Or consider Assassin’s Creed’s immersive world. Why would anyone open a history textbook ever again when you can learn like that?
This virtual world will also spark a new economy, allowing folks to earn money in innovative ways. Anne Shoemaker is a 20-year-old game developer. Between March and August 2020, she made $500,000 and now employs 14 people.
The metaverse will become the new hangout spot for billions of people around the world. For many, it will replace the mall or loitering in the city. As it develops, it’s inevitable that folks will spend the majority of their time in this virtual world.
And, from an investing standpoint, we simply cannot ignore this.
The metaverse will transform how we work, play, and learn. It is THE next big thing.
- And I’ve pinpointed the #1 stock to take advantage of this monumental disruption.
This disruptor owns the world’s best video game engine. In short, it allows designers to control how players move, in-game sound effects, and lighting. This allows creators to outsource the costs of building a game, which typically costs hundreds of millions of dollars. It frees them to focus solely on the creative aspects of a video game.
So… what does a company like this have to do with the metaverse?
As I said earlier, nearly every company has a webpage today. And I believe soon, they will all have a real-time presence in the metaverse. This means these firms will have to build and maintain digital versions of themselves.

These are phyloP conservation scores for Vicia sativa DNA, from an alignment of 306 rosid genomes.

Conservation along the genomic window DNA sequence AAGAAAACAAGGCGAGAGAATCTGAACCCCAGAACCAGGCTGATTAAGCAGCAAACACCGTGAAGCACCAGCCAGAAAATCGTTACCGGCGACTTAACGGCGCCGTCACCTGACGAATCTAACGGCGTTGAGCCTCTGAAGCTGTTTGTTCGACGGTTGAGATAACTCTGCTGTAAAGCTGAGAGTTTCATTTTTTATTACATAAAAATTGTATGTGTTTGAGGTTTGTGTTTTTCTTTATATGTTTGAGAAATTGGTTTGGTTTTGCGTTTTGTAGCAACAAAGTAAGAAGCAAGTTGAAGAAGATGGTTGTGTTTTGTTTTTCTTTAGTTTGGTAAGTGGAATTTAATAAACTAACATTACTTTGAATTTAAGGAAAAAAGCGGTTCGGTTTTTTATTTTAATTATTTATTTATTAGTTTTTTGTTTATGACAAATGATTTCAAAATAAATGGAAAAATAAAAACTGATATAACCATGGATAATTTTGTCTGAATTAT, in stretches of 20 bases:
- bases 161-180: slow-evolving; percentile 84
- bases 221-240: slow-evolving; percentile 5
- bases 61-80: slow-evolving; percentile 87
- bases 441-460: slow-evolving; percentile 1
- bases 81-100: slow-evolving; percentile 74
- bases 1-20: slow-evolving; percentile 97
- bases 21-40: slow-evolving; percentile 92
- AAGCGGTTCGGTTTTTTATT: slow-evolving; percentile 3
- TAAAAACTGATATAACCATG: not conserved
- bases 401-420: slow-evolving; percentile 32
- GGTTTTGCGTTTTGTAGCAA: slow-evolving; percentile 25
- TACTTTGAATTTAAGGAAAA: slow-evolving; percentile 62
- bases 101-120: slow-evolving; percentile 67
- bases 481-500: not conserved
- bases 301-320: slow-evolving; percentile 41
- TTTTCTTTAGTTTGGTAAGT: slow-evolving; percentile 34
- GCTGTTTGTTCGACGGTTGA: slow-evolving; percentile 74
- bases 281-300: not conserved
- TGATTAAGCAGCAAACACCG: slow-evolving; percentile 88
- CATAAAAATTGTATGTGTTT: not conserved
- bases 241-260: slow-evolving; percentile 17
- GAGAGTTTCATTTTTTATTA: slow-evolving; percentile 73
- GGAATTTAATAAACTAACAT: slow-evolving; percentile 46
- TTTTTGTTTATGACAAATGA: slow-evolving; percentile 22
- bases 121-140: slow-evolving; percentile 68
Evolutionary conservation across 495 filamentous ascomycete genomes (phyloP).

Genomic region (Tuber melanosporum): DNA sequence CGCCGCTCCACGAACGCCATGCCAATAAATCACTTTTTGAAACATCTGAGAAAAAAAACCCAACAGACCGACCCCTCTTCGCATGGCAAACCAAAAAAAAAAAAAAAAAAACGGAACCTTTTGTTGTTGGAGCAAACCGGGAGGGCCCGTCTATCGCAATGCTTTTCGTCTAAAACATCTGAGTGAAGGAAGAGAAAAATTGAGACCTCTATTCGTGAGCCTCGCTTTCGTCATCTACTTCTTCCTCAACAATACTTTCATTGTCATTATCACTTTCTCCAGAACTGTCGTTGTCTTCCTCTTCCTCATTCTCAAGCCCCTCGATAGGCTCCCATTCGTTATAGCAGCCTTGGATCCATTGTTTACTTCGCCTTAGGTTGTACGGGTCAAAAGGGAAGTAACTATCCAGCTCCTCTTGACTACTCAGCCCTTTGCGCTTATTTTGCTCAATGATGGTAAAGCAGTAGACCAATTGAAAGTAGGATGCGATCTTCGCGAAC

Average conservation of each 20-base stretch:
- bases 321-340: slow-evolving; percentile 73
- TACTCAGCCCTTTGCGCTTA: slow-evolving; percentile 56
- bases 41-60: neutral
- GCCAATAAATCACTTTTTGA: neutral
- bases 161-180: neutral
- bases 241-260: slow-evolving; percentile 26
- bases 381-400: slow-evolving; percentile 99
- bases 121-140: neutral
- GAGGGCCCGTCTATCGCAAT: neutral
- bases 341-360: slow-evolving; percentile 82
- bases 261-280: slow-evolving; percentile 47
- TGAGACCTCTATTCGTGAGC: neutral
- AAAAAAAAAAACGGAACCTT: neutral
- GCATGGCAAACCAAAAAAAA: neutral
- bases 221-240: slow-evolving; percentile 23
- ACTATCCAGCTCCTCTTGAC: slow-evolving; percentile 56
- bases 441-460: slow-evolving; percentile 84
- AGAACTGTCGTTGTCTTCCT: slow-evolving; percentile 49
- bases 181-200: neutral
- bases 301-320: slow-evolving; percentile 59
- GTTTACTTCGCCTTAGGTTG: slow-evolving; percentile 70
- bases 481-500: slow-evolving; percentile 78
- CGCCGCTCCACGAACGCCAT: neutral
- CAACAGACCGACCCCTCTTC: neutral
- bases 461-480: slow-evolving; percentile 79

For example, Amazon will design and fill the “Amazon Mall.” Disney has to create its virtual theme parks. Netflix will likely have a bunch of digital movie theaters.
- As the world’s most successful game engine, this disruptor is the first choice for companies launching into the metaverse.
Think of it like hiring a top builder to construct a new store. This company is the builder that will help firms “break ground” on their digital existence. And they will pay it millions of dollars for the privilege.
Disney already uses this disruptor to create new worlds and virtual characters, without having to put up expensive sets. The Lion King remake was created with this company’s tools.
The 10 largest carmakers use this disruptor, too. So do many of the world’s largest engineering and design firms like Skanska and Nike.
And this company hasn’t just built a game engine. It invented the world’s most sophisticated simulation tool. For example, Hong Kong International Airport built a fully functioning live, virtual replica of the airport using this disruptor.
In short: The metaverse has handed this company an incredible opportunity. It will power the video games that act as gateways into this new virtual realm.
It will build the digital infrastructure behind the metaverse.
And my research shows triple-digit gains are on the table.
I just recommended this game-changing disruptor to my Disruption Investor subscribers earlier this month. If you’re a subscriber and missed it, make sure to catch up here.
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Editor — Disruption Investor